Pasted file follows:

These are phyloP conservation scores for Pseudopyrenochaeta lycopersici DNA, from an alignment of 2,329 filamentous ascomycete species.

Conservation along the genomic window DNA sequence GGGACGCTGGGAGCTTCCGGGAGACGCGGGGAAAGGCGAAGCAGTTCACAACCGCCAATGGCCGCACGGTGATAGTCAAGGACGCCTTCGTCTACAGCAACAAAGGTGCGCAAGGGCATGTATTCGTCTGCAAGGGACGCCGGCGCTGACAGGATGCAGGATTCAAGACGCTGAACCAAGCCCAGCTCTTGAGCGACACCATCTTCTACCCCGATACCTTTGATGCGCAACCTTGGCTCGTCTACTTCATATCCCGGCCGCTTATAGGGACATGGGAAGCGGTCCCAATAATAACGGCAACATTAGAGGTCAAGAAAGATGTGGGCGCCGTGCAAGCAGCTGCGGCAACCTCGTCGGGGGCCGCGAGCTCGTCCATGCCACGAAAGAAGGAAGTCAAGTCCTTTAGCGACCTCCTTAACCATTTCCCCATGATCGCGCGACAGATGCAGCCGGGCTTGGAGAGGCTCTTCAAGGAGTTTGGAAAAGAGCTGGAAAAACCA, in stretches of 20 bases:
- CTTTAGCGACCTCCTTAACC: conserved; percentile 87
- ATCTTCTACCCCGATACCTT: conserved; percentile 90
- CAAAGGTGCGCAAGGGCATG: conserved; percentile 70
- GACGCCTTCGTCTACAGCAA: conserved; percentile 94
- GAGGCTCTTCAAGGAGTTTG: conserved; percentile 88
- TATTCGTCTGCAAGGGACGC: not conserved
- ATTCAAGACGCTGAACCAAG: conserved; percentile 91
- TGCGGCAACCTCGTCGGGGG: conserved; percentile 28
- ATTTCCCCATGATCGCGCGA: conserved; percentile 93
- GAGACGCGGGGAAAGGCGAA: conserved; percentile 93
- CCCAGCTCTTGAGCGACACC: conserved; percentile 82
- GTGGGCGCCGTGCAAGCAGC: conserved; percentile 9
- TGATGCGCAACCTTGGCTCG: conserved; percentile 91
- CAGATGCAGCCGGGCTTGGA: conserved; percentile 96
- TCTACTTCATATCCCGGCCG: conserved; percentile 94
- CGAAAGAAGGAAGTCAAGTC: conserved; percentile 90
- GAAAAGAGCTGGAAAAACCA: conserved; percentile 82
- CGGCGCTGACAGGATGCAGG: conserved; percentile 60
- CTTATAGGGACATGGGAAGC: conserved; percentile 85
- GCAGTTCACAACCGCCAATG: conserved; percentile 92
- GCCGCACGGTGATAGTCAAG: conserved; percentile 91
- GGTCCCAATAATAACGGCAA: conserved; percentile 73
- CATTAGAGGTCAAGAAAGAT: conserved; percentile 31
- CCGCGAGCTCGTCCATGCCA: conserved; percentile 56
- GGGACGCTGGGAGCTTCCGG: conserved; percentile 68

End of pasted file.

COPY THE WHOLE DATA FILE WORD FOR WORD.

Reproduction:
These are phyloP conservation scores for Pseudopyrenochaeta lycopersici DNA, from an alignment of 2,329 filamentous ascomycete species.

Conservation along the genomic window DNA sequence GGGACGCTGGGAGCTTCCGGGAGACGCGGGGAAAGGCGAAGCAGTTCACAACCGCCAATGGCCGCACGGTGATAGTCAAGGACGCCTTCGTCTACAGCAACAAAGGTGCGCAAGGGCATGTATTCGTCTGCAAGGGACGCCGGCGCTGACAGGATGCAGGATTCAAGACGCTGAACCAAGCCCAGCTCTTGAGCGACACCATCTTCTACCCCGATACCTTTGATGCGCAACCTTGGCTCGTCTACTTCATATCCCGGCCGCTTATAGGGACATGGGAAGCGGTCCCAATAATAACGGCAACATTAGAGGTCAAGAAAGATGTGGGCGCCGTGCAAGCAGCTGCGGCAACCTCGTCGGGGGCCGCGAGCTCGTCCATGCCACGAAAGAAGGAAGTCAAGTCCTTTAGCGACCTCCTTAACCATTTCCCCATGATCGCGCGACAGATGCAGCCGGGCTTGGAGAGGCTCTTCAAGGAGTTTGGAAAAGAGCTGGAAAAACCA, in stretches of 20 bases:
- CTTTAGCGACCTCCTTAACC: conserved; percentile 87
- ATCTTCTACCCCGATACCTT: conserved; percentile 90
- CAAAGGTGCGCAAGGGCATG: conserved; percentile 70
- GACGCCTTCGTCTACAGCAA: conserved; percentile 94
- GAGGCTCTTCAAGGAGTTTG: conserved; percentile 88
- TATTCGTCTGCAAGGGACGC: not conserved
- ATTCAAGACGCTGAACCAAG: conserved; percentile 91
- TGCGGCAACCTCGTCGGGGG: conserved; percentile 28
- ATTTCCCCATGATCGCGCGA: conserved; percentile 93
- GAGACGCGGGGAAAGGCGAA: conserved; percentile 93
- CCCAGCTCTTGAGCGACACC: conserved; percentile 82
- GTGGGCGCCGTGCAAGCAGC: conserved; percentile 9
- TGATGCGCAACCTTGGCTCG: conserved; percentile 91
- CAGATGCAGCCGGGCTTGGA: conserved; percentile 96
- TCTACTTCATATCCCGGCCG: conserved; percentile 94
- CGAAAGAAGGAAGTCAAGTC: conserved; percentile 90
- GAAAAGAGCTGGAAAAACCA: conserved; percentile 82
- CGGCGCTGACAGGATGCAGG: conserved; percentile 60
- CTTATAGGGACATGGGAAGC: conserved; percentile 85
- GCAGTTCACAACCGCCAATG: conserved; percentile 92
- GCCGCACGGTGATAGTCAAG: conserved; percentile 91
- GGTCCCAATAATAACGGCAA: conserved; percentile 73
- CATTAGAGGTCAAGAAAGAT: conserved; percentile 31
- CCGCGAGCTCGTCCATGCCA: conserved; percentile 56
- GGGACGCTGGGAGCTTCCGG: conserved; percentile 68